Wednesday, June 20, 2012

Review: Wonder Woman 10, "Vows"

Previously, in Wonder Woman: Diana, shot with Eros’s golden guns and betrothed to Hades, lord of the Underworld, was confronted with a noose made from her own golden lasso, that compels the truth from those bound by it. Hades’ intention is that she wear the noose and proclaim her love for him before the wedding. Meanwhile, while most of their Olympian family has refused the wedding invitation, a few have come to witness the nuptuals: Diana’s allies, Hephaestus, Eros, and her half-brother Lennox, and Strife, who’s always been a source of…well, you know.

The action in Wonder Woman #10 picks up at the moment Diana is asked to prove her love to Hades by wearing the Noose of Truth… and we discover that, whatever her feelings for the lord of Hell (in one sense, they surprise, but in a larger sense, we should have known she felt that way all along), she won’t be bound by anyone, especially not a creepy candle-headed little-boy uncle who doesn’t even trust her. And a chase/fight scene commences, including Hades’ ex-wives, the billion tormented souls of hell, and a giant effigy made of muscle and blood.

And although she gets an assist from her family, Diana doesn’t want any of it. It’s as if she’s heard the complaints that she’s a supporting character in her own book, telling her allies “This is my fight; you shouldn’t have come.” And then: “You, too, Strife? Why can’t any of you let me fight this alone?” Production schedules being what they are, I’m not sure if this is writer Brian Azzarello's response to  fan criticism; it’s just one more way any of us relate to our families, even when they’re trying to help.

Ultimately, the key to the story comes down to love. Last issue, Aphrodite begged off the wedding invitation, opining, “There isn’t space in hell for love; it’s too cluttered.” This issue, we see just how right she is, and what strength love brings to Diana, and what a weakness that lack of love brings to Hades. (Although we later see all hope isn’t lost there, either, as the twin gifts of Hephaestus and Diana may work some magic.) And, incidentally, we get to see the effects of love on the rest of the Olympian family, through the eyes of Hephaestus, who certainly has plenty of experience, given that he’s married to (and cuckholded by) Love herself.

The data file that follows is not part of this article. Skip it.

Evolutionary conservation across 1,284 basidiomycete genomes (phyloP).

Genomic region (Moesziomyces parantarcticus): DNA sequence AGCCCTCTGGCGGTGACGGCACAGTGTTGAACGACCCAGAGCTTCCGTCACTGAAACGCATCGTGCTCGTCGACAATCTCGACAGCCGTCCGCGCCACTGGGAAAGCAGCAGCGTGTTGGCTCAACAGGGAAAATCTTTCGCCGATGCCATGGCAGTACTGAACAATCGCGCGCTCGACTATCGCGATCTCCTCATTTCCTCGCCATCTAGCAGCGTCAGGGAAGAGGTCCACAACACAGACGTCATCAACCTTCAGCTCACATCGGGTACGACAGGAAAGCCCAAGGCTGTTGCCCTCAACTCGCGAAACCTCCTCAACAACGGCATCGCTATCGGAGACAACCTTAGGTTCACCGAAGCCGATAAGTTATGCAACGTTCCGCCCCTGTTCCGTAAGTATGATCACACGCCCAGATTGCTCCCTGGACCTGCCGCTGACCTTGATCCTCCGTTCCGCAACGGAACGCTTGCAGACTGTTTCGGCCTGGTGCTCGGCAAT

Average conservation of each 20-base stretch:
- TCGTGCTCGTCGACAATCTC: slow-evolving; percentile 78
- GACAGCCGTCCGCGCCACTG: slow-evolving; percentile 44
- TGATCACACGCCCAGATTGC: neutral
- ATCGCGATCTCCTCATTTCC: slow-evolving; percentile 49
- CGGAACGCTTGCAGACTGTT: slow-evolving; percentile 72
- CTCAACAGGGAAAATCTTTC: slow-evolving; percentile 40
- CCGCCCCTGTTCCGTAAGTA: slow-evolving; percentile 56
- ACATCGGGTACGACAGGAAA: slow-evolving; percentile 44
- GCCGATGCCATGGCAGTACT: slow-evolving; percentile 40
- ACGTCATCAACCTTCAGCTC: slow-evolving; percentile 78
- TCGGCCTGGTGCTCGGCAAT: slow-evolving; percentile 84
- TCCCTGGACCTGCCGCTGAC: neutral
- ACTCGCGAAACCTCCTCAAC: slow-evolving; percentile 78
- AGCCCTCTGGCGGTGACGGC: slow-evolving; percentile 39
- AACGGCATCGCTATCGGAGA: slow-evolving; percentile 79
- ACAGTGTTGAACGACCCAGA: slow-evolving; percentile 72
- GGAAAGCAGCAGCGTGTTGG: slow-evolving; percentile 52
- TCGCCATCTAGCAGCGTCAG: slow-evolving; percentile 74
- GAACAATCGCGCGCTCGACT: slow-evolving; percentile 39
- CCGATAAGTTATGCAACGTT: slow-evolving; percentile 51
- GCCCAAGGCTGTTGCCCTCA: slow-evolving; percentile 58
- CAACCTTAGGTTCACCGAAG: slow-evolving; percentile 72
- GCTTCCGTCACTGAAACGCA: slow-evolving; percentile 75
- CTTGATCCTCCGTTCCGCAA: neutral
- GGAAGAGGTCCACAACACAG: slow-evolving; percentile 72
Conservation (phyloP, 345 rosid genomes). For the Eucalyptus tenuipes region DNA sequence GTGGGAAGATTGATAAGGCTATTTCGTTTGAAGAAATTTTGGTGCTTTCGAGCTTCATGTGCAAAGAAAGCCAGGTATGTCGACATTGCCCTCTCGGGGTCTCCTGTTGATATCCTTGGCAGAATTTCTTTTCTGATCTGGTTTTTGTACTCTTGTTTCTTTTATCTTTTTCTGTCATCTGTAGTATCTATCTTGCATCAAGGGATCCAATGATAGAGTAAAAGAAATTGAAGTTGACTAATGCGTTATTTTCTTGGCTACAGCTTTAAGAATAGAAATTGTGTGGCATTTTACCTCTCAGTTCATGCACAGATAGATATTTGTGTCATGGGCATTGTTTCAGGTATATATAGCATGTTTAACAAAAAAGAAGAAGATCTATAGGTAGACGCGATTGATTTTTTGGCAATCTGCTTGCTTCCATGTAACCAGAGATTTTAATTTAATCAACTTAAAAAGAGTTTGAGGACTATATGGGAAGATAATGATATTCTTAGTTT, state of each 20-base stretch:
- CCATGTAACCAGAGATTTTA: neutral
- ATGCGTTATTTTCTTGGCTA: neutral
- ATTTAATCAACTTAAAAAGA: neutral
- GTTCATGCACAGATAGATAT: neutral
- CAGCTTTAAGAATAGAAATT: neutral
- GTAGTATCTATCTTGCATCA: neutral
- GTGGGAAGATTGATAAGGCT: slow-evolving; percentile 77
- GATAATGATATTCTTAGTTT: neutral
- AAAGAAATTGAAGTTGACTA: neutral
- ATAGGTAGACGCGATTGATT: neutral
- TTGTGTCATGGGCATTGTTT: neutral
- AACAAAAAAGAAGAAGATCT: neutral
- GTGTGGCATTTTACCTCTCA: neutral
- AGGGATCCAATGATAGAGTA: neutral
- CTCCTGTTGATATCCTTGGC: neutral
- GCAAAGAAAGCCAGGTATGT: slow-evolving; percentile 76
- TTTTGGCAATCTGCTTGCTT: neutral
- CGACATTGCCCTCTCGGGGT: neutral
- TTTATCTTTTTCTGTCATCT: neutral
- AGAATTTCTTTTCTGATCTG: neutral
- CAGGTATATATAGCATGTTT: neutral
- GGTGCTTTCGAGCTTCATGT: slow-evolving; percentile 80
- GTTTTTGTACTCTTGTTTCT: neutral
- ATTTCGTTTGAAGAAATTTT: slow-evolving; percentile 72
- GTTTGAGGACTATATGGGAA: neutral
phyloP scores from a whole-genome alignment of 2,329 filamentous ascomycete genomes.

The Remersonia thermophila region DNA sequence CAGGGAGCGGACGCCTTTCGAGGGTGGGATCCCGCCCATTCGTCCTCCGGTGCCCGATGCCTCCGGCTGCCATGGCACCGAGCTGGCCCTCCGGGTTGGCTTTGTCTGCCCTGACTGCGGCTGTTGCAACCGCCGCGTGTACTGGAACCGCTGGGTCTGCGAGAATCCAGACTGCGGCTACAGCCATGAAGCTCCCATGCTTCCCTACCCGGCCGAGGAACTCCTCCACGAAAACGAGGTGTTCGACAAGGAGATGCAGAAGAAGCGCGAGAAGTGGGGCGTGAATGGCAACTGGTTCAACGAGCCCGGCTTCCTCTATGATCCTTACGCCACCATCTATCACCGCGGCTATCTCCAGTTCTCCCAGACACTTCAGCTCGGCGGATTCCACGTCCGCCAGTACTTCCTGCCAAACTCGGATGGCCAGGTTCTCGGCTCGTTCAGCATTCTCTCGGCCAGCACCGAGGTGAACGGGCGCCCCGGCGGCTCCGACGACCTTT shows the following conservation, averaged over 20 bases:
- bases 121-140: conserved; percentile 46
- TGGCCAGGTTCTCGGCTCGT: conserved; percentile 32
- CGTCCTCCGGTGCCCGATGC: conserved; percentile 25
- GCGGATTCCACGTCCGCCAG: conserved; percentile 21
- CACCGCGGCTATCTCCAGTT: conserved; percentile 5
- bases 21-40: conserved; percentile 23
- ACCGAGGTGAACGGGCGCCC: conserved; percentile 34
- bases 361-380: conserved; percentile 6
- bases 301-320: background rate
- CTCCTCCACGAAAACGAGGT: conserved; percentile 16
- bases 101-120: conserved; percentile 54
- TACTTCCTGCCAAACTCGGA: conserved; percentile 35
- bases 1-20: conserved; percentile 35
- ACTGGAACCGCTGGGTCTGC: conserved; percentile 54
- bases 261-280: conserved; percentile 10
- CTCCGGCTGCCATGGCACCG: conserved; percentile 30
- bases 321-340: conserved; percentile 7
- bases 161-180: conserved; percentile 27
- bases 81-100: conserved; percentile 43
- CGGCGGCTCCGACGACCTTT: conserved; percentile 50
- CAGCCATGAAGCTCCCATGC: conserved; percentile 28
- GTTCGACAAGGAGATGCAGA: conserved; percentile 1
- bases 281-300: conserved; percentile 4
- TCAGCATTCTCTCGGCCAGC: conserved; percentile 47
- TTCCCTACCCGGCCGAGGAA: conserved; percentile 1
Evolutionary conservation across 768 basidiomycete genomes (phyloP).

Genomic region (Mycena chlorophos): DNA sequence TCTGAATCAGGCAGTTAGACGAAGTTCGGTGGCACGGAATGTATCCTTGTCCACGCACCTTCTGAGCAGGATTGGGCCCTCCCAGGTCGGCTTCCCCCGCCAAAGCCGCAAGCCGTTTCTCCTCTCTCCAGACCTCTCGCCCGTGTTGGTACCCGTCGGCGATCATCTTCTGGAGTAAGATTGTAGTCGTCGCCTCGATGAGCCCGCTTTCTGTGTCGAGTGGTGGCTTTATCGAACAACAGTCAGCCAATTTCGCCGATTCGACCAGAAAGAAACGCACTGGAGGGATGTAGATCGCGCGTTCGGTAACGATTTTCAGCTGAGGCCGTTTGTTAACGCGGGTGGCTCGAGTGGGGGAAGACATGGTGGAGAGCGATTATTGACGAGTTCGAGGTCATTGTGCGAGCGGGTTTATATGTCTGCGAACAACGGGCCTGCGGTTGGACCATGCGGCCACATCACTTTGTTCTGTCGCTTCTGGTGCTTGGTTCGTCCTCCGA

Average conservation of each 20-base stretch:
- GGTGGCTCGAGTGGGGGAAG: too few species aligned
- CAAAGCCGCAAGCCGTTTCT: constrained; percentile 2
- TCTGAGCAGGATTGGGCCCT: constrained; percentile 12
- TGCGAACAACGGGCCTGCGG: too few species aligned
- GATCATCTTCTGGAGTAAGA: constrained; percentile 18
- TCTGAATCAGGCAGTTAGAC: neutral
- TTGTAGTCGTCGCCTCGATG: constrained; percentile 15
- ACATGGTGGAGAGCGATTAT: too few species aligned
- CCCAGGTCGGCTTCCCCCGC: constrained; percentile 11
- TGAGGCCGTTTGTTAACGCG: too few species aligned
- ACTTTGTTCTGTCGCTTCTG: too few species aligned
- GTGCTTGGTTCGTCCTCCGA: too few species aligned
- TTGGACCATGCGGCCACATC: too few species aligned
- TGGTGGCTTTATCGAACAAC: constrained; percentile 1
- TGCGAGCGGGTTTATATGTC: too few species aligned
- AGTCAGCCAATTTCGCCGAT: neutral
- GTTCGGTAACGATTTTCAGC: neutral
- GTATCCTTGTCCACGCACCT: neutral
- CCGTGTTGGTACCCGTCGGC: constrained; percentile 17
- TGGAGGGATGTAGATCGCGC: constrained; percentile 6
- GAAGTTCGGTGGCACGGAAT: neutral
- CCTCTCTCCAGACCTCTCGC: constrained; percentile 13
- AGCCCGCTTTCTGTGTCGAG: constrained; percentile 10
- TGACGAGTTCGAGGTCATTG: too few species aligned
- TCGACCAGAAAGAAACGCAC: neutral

Aside from the issue’s striking cover by regular artist Cliff Chiang, this issue’s art is split between Kano and regular fill-in Tony Akins (with inks by Dan Green). Their styles complement each other, and it’s not jarring at all when one artist’s work gives way to the next’s. (It helps that it’s timed for the exact moment when the action kicks up to a crescendo – well planned, editor Idelson!) Colorist Matthew Wilson reinforces the eerie environment of the Underworld, giving everyone’s skin an unsettling, greenish cast.

It’s unclear where the story goes from this point; aside from Zola’s impending baby, the immediate plot threads are all tied up for the time being. But with this issue, Azzarello put Diana solidly back in the spotlight, focusing on her most important asset. Fueled by love, as she says, winning isn’t always the goal. But with it, she knows she can never lose.



Martin Gray said...

Rob, that's a terrific review. Wouldn't you know it, I give up on the book and you make it sound really rather good - Diana front and centre? plot threads tied up? Blimey O'Reilly, maybe I should go back to the shop.

Thanks so much for reviewing this issue.

Rob S. said...

Sure thing, Mart. Don't let me get your hopes *too* far up, though -- did I mention the giant effigy made of muscle and blood? Pretty gross. But on balance, I think you'd probably enjoy it.

Tom Badguy said...

Good stuff, I enjoyed it.

Rob S. said...

Awesome, Tom! Thanks!

karl said...

At least Diana appears to be back at the centre of the action at last - do you think DC have finally listened to their despairing readers?
Nah, me neither. That would imply they made a mistake.
Good action sequence, though.

Rob S. said...

I'm not sure if it's a matter of making a mistake or not; I think more than anything, it's a matter of Azzarello writing for the trade. Not in the sense of extending the action for longer than it merits, but in pacing the story so that there are issues in which everything that happens is build-up.

Last issue -- which people were understandably frustrated with -- was pretty much all build-up to this one, as some pieces get shuffled on the game board, but we didn't have any satisfying moments of resolution, or even satisfying moments of action. That issue was totally in service to this one... I mentioned the foreshadowing in Aphrodite's speech, but there's even a transition in issue 9 (from Hephaestus's forge to the Underworld) that picks up its artistic resonance from what we learn in issue 10. Whereas issue 8 had a resolution plus setup (Zola is rescued, but Diana must now stay), issue 9 had nothing to satisfy readers in that sense.

I don't think it's necessarily a mistake to tell a story that requires a bird's-eye-view, but it has to be done knowing that the story will be judged by fans on an issue-by-issue basis, regardless... and be judged by a fanbase that doesn't necessarily have a lot of trust in the storytellers*, either, regardless of their skill.

*By which I mean Azz, Chiang & Co., as well as DC as a whole.